Lamb and bean casserole is a warming one pot meal that’s perfect for winter. Full of flavour and fragrant with spices to keep out the cold.
Diced lamb and canned beans make preparation so easy, once everything is in the pot you can leave this dish to cook itself.
Lamb and Bean Stew
A long slowly cooked casserole or stew is a classically northern European dish. In winter, the stove or fire would be lit all day to heat the home, leading to our tradition of slowly cooked or simmered dishes.
Long slow cooking transforms the cheaper, but flavour filled cuts of meat, into a meltingly soft and tender dish, which is both frugal and satisfying.
It’s the warming, stick to your ribs food that you can imagine keeping all those Breugel figures going through a mini ice age.
Lovely Lamb Casserole
I love a good casserole and have amassed quite a collection of cast iron casserole dishes in various sizes and colours. So much so, that when I was a student, living in a house–share for a year, the oven became known as “Helly’s Casserole Cupboard”!
Stews and casseroles are, of course, perfect for a student crowd. Ideally when making a casserole you need to cook in bulk.
Smaller quantities do not seem to work as well and can start to dry out, so make a stew when you have a houseful to feed or cook in bulk for the freezer. That way, you will always have a comforting home-cooked meal to heat up when you come home on a cold wet evening.
When you cook choose a casserole dish that is heavy with a lid that fits well. Always use the smallest dish possible for the quantity. I find that most casseroles improve with a night in the fridge and then reheating, so there’s no reason not to enjoy your stew two nights in a row.
Lamb and Bean Stew Ingredients
I wanted something a little different from the traditional Lancashire hot pots and Irish stews, so I added a little spice to my one-pot casserole this time. Earthy spice flavours fell out of favour in British cooking for a while, but the cumin and coriander seed I have used here hark back to earlier times.
I have used beans too, the frugal staple of stew recipes right across Europe for centuries.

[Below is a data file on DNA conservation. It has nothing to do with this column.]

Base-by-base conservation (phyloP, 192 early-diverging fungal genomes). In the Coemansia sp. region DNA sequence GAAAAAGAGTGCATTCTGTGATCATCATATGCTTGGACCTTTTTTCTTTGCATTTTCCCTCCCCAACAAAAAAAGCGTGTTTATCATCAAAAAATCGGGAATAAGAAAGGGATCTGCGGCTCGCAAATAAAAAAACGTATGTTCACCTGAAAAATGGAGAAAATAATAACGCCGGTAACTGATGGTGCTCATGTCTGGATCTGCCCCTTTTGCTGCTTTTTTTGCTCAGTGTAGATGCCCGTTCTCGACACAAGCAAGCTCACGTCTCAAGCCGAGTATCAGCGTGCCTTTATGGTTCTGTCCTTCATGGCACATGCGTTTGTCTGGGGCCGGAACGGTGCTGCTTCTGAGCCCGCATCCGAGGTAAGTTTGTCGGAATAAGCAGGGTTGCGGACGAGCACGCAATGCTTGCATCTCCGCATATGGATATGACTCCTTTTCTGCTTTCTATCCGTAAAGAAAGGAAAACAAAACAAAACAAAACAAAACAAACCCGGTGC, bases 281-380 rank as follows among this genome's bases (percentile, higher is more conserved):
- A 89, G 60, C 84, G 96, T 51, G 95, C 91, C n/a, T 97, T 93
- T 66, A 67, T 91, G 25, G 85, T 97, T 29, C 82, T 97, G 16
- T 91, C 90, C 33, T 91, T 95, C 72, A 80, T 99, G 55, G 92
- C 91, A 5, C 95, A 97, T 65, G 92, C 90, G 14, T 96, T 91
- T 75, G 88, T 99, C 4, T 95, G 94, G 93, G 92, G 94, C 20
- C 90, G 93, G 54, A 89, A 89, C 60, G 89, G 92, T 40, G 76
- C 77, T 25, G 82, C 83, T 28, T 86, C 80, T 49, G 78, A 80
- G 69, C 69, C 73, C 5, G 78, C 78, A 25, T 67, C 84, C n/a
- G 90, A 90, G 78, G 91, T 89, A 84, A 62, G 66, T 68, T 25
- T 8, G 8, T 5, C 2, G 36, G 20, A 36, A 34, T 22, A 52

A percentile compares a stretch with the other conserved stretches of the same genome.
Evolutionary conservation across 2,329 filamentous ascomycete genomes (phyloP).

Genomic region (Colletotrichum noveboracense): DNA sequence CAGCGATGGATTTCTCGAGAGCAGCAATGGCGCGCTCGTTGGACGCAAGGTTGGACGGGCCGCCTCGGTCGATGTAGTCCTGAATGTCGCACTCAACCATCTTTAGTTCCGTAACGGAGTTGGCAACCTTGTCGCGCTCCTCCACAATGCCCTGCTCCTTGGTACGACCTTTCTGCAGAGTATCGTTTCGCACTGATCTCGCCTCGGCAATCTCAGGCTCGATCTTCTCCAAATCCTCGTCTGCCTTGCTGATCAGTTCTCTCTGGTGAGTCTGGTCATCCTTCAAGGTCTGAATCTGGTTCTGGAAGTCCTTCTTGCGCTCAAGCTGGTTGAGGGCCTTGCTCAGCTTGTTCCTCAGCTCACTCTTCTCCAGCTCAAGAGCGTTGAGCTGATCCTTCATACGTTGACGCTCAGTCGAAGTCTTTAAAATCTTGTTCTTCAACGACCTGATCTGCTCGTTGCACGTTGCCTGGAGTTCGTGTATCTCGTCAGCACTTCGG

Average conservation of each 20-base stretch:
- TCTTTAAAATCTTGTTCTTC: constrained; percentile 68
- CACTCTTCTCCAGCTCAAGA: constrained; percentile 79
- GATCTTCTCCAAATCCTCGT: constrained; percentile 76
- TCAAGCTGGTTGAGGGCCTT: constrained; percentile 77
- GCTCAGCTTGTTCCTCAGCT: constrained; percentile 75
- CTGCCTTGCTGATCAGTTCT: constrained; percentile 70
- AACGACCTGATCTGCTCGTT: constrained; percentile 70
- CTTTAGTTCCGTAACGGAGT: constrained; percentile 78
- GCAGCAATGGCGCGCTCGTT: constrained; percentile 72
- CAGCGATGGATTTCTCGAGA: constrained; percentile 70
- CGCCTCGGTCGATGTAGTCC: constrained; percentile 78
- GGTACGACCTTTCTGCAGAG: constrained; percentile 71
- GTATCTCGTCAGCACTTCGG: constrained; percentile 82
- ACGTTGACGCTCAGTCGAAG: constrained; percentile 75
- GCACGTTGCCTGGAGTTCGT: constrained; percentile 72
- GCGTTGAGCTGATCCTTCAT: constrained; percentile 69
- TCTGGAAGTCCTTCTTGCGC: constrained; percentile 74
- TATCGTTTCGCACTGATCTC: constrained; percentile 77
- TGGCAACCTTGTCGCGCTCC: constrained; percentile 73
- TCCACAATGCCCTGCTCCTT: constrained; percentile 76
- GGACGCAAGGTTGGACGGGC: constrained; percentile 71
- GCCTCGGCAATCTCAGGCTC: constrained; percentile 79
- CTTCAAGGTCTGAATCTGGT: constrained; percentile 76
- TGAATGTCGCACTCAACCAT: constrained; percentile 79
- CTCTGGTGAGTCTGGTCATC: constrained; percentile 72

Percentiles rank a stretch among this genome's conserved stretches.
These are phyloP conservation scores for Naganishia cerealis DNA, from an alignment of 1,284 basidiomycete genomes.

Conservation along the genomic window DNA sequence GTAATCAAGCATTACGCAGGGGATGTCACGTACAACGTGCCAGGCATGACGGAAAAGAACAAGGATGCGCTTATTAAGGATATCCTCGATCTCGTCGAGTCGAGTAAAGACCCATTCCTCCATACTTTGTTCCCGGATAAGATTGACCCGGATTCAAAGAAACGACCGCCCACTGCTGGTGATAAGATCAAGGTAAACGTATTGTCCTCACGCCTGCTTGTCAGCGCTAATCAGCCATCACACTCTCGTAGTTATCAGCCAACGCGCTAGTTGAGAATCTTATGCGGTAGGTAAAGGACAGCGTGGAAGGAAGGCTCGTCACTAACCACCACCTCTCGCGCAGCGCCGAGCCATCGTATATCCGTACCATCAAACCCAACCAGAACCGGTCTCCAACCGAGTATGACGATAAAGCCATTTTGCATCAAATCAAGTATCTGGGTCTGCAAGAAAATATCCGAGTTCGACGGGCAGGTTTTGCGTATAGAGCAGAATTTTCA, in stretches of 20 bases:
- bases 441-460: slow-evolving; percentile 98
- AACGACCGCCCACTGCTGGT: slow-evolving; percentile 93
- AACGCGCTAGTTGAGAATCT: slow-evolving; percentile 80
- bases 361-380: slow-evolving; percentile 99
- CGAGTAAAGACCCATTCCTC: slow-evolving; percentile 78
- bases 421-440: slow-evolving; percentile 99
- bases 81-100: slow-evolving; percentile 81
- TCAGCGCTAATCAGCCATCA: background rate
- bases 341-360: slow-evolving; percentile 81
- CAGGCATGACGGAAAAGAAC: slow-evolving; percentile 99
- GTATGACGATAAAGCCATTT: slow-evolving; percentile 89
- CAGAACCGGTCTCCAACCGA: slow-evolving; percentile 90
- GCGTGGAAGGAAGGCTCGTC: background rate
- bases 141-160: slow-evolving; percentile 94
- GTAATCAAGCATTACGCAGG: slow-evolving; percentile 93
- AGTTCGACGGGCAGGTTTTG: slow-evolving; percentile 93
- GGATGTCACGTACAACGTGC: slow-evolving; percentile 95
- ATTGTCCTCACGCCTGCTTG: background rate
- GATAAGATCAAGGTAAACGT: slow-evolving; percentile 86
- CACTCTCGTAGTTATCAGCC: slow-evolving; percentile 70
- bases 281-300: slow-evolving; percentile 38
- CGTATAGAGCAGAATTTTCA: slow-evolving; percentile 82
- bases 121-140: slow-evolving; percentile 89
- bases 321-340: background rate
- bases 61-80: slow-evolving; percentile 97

Canned beans are one of my favourite ways of adding protein and bulk to stew recipes, like this vegetarian feijoada or a hearty meat dish like this beef in stout. Brands vary so, as with all bean stew dishes, you need to adjust for the softness of the beans. If they are very soft, leave them until later in the cooking so that they don’t disintegrate.
As this is a more Northern European style of dish there isn’t the usual can of tomatoes or addition of red peppers. You could make this go further with a generous handful or two of diced root vegetables – carrots, parsnips, swedes or turnips!
Less frugal (at least in a country where most of us don’t grow our own grapes) is the wine that I have added. I like the depth it adds to the flavour, but you can leave it out. Just add a little more stock or some ale or beer if you prefer.
Cheaper cuts of meat are ideal for stewing, as they are often the ones best suited to slow cooking. I use diced lamb, which is great for recipes of this type. Ready chopped from the supermarket, it saves on both work and washing up!
Lamb and Bean Stew Recipe Step-by-Step
Step 1 – Melt the dripping in a heavy casserole dish. Add the diced lamb in batches and fry until starting to brown. Once browned, remove the lamb from the casserole and set aside on a plate.
Step 2 – Put the onion, carrot, celery and garlic in the pan with the dripping and meat juices. Season with salt and pepper and then sauté until soft.
Step 3 – Add the cumin, coriander and paprika. Cook for a further few minutes, stirring all the time, until fragrant.